There’s no doubt about it: Investing can be exciting. It seems like every day the financial news headlines feature stocks that have doubled in price overnight or cryptocurrencies that have made instant millionaires.
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However, what’s often overlooked in these stories is the countless others who have lost fortunes in pursuit of “get rich quick” investments. The unfortunate truth for impatient investors is that over the long run, consistent, “boring” investments — not risky speculations — are the key to generating lifelong wealth.
While you might occasionally snag a big score, you’re just as likely to lose it all on the next one. And since just one big loss can be devastating to your long-term financial success, it’s important to avoid taking on too much risk in your investments.
While you should feel free to gamble with a tiny portion of your overall portfolio, when it comes to creating wealth over the course of your entire life, stick with the experts and hang on to some of these “boring” investments.
Index funds are the epitome of “boring” investments. After all, most index funds are passive exchange-traded funds that merely own all of the stocks in an underlying index, trying to match its performance. For example, a number of S&P 500 index funds exist, and their purpose is to provide investors with something very close to the exact return of the S&P 500 index every year.
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Over the long run, the U.S stock market has provided average returns of about 10% per year. This means on a $5,000 investment, an “average” return for an S&P 500 index fund would be about $500 per year. This type of return isn’t likely to get the speculative crowd excited, as they tend to look for investments that can rapidly double. But here’s the thing: A 10% average annual return can lead to serious wealth by the time you retire.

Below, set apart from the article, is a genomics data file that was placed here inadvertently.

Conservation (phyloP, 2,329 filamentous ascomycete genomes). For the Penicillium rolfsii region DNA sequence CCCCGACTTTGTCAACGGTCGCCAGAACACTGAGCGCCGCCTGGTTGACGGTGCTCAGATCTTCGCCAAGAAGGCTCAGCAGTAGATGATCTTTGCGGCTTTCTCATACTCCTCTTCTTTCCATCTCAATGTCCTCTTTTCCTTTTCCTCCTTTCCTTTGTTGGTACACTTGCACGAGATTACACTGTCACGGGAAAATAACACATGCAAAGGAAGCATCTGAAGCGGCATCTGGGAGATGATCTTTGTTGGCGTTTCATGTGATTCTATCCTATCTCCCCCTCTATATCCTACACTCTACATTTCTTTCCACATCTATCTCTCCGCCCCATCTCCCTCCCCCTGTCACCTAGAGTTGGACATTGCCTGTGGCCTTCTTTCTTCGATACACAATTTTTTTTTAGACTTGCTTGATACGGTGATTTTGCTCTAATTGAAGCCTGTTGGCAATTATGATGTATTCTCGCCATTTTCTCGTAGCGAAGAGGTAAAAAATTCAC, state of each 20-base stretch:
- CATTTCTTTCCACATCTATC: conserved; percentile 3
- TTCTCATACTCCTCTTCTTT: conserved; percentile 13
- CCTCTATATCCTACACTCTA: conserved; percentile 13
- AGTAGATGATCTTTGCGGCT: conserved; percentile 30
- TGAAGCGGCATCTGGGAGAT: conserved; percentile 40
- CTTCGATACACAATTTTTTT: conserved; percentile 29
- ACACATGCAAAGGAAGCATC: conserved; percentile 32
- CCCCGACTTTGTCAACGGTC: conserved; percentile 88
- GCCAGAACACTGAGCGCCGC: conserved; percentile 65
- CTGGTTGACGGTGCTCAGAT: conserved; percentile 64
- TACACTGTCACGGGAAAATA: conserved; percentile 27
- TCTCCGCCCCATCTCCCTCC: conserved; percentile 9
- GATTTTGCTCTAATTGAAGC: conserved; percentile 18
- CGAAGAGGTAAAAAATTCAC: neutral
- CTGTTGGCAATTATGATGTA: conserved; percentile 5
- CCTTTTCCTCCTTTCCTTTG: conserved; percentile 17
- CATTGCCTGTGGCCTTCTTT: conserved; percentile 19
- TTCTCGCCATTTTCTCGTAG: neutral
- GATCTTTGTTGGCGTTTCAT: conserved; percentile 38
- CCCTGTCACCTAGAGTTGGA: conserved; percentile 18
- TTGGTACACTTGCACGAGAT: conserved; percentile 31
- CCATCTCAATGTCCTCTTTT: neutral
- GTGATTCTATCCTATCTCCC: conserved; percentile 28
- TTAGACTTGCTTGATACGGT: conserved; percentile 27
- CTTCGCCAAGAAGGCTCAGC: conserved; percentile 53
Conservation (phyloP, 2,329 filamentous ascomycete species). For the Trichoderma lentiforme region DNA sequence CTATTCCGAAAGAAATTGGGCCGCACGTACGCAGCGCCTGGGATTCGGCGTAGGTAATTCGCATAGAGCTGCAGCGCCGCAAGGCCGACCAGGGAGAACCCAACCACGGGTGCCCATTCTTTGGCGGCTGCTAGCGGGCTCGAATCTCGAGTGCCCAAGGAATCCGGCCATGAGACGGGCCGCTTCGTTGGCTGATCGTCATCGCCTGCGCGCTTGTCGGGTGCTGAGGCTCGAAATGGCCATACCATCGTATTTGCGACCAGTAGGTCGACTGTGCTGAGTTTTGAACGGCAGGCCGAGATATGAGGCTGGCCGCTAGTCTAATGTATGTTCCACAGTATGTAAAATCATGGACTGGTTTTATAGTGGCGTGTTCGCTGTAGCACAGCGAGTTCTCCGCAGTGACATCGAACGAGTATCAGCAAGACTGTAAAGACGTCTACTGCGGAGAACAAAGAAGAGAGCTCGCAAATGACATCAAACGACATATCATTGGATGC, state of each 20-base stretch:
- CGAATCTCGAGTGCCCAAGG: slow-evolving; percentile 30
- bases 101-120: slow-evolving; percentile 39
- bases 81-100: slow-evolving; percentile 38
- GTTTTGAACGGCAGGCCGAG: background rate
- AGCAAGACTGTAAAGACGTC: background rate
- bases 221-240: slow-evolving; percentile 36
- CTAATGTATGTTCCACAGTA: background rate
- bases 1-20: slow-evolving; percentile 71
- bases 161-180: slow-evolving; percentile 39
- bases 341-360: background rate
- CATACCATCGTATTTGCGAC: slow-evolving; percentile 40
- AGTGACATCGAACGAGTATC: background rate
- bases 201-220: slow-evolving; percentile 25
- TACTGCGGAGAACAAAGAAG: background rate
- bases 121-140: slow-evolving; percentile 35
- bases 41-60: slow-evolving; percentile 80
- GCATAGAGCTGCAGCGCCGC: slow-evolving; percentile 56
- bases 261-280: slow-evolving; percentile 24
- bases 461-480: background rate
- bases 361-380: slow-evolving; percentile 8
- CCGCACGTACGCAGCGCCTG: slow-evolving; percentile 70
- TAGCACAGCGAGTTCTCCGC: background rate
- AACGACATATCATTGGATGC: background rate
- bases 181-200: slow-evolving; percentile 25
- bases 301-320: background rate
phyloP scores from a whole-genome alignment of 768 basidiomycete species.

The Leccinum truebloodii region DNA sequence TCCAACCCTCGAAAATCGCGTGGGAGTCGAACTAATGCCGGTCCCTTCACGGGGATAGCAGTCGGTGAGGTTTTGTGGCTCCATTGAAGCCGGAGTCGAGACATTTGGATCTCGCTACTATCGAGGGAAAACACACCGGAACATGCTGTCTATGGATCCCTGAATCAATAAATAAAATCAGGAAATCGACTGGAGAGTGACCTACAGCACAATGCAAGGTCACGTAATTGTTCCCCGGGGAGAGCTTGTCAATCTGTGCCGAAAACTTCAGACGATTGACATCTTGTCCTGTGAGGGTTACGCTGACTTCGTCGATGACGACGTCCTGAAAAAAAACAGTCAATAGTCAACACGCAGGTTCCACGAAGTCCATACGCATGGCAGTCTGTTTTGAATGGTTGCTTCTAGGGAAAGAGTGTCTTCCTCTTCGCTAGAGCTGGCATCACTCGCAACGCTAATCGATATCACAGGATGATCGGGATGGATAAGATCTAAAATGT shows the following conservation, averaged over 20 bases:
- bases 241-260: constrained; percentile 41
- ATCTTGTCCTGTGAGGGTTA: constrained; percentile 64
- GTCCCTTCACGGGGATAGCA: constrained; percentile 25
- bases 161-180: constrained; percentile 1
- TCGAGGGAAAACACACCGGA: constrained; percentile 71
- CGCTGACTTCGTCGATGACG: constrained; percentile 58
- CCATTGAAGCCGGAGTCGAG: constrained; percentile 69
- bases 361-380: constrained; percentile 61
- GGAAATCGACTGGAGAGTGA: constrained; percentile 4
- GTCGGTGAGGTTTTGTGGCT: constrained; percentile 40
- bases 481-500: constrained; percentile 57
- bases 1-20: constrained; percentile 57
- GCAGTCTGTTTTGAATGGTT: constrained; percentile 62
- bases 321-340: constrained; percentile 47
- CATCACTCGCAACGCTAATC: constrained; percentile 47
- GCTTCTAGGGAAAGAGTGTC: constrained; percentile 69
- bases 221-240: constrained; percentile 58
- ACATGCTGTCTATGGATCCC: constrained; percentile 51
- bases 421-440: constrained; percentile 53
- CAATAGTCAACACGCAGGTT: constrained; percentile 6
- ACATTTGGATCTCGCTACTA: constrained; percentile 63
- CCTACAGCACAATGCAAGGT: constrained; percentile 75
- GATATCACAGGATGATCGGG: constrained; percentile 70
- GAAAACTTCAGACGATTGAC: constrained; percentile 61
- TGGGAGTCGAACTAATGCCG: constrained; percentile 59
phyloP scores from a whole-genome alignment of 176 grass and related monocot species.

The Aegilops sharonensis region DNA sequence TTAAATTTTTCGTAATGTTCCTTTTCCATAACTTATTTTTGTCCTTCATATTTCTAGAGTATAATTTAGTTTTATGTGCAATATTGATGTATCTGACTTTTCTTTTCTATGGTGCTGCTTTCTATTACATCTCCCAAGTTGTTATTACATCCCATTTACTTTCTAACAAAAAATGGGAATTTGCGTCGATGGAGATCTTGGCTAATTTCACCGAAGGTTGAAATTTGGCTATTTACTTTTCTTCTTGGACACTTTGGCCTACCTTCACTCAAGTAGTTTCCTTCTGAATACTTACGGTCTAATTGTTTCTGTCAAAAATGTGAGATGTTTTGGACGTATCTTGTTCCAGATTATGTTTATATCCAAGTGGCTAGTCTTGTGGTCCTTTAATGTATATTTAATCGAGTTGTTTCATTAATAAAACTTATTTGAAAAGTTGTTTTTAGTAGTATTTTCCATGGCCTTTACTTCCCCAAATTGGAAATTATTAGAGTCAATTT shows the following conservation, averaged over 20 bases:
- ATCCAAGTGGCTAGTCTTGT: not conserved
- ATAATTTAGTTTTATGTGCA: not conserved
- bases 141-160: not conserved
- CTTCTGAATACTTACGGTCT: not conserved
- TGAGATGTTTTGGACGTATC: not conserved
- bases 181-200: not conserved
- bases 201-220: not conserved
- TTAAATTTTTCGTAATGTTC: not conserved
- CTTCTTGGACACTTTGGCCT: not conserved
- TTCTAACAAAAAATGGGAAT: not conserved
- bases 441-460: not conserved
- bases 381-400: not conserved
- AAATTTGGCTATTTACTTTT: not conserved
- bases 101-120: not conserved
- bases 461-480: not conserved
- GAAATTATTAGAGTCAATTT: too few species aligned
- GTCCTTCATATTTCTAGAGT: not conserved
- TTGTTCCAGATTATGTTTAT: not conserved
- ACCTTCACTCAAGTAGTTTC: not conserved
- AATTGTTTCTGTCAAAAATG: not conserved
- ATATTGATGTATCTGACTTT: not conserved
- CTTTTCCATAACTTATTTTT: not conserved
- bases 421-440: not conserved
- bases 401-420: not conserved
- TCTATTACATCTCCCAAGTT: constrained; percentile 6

Imagine you start investing just $300 per month into an S&P 500 index fund at the age of 20. If you earn 10% per year, by the time you turn 60, those modest monthly investments will have turned into about $1.9 million.
This is the type of wealth that speculators are no doubt looking for, and it can be attained with consistent, boring investments. Even legendary investors such as Warren Buffett, the billionaire CEO of Berkshire Hathaway, has repeatedly stated that index funds are the best option for most investors.
Dividend Aristocrats are another type of “boring” investment that can not only provide good long-term returns but also help shield your portfolio during market downturns. A Dividend Aristocrat is a stock that has not only paid but also increased its dividend for at least 25 years in a row.
The dividends that these stocks pay can help cushion them when the market goes down; but, perhaps even more important, this type of consistency of payout indicates an underlying business that generates huge, regular cash flow. These are the types of companies that are most likely to remain wealth generators for the long run — even if their rate of return isn’t always exciting.
High-Yield Savings Account
A high-yield savings account doesn’t sound like much of an “investment” — and, for the most part, that is true. However, a high-yield savings account is the cornerstone of a financial plan for most Americans, and it is always worth it.
A high-yield savings account is an insured account that’s the perfect home for pots of money like your emergency fund, the down payment for your house or your vacation savings. Without this important, boring investment, you might find yourself going into debt more easily, and that can be a financial merry-go-round that you might never be able to get off.
Your home is likely the most “boring” investment you will ever own. But it likely will prove to be worth it over the long run, for a number of reasons. The most obvious one is that you need shelter and a place to live. But, in most cases, experts recommend owning a home over long-term renting. Every mortgage payment you make builds up the equity of your home and, over time, housing prices have generally matched or exceeded the rate of inflation.
Depending on your personal situation, you may also be able to take equity out of your home at some point and use that leverage to invest in more properties, pay off high-rate debt or otherwise improve your financial life.
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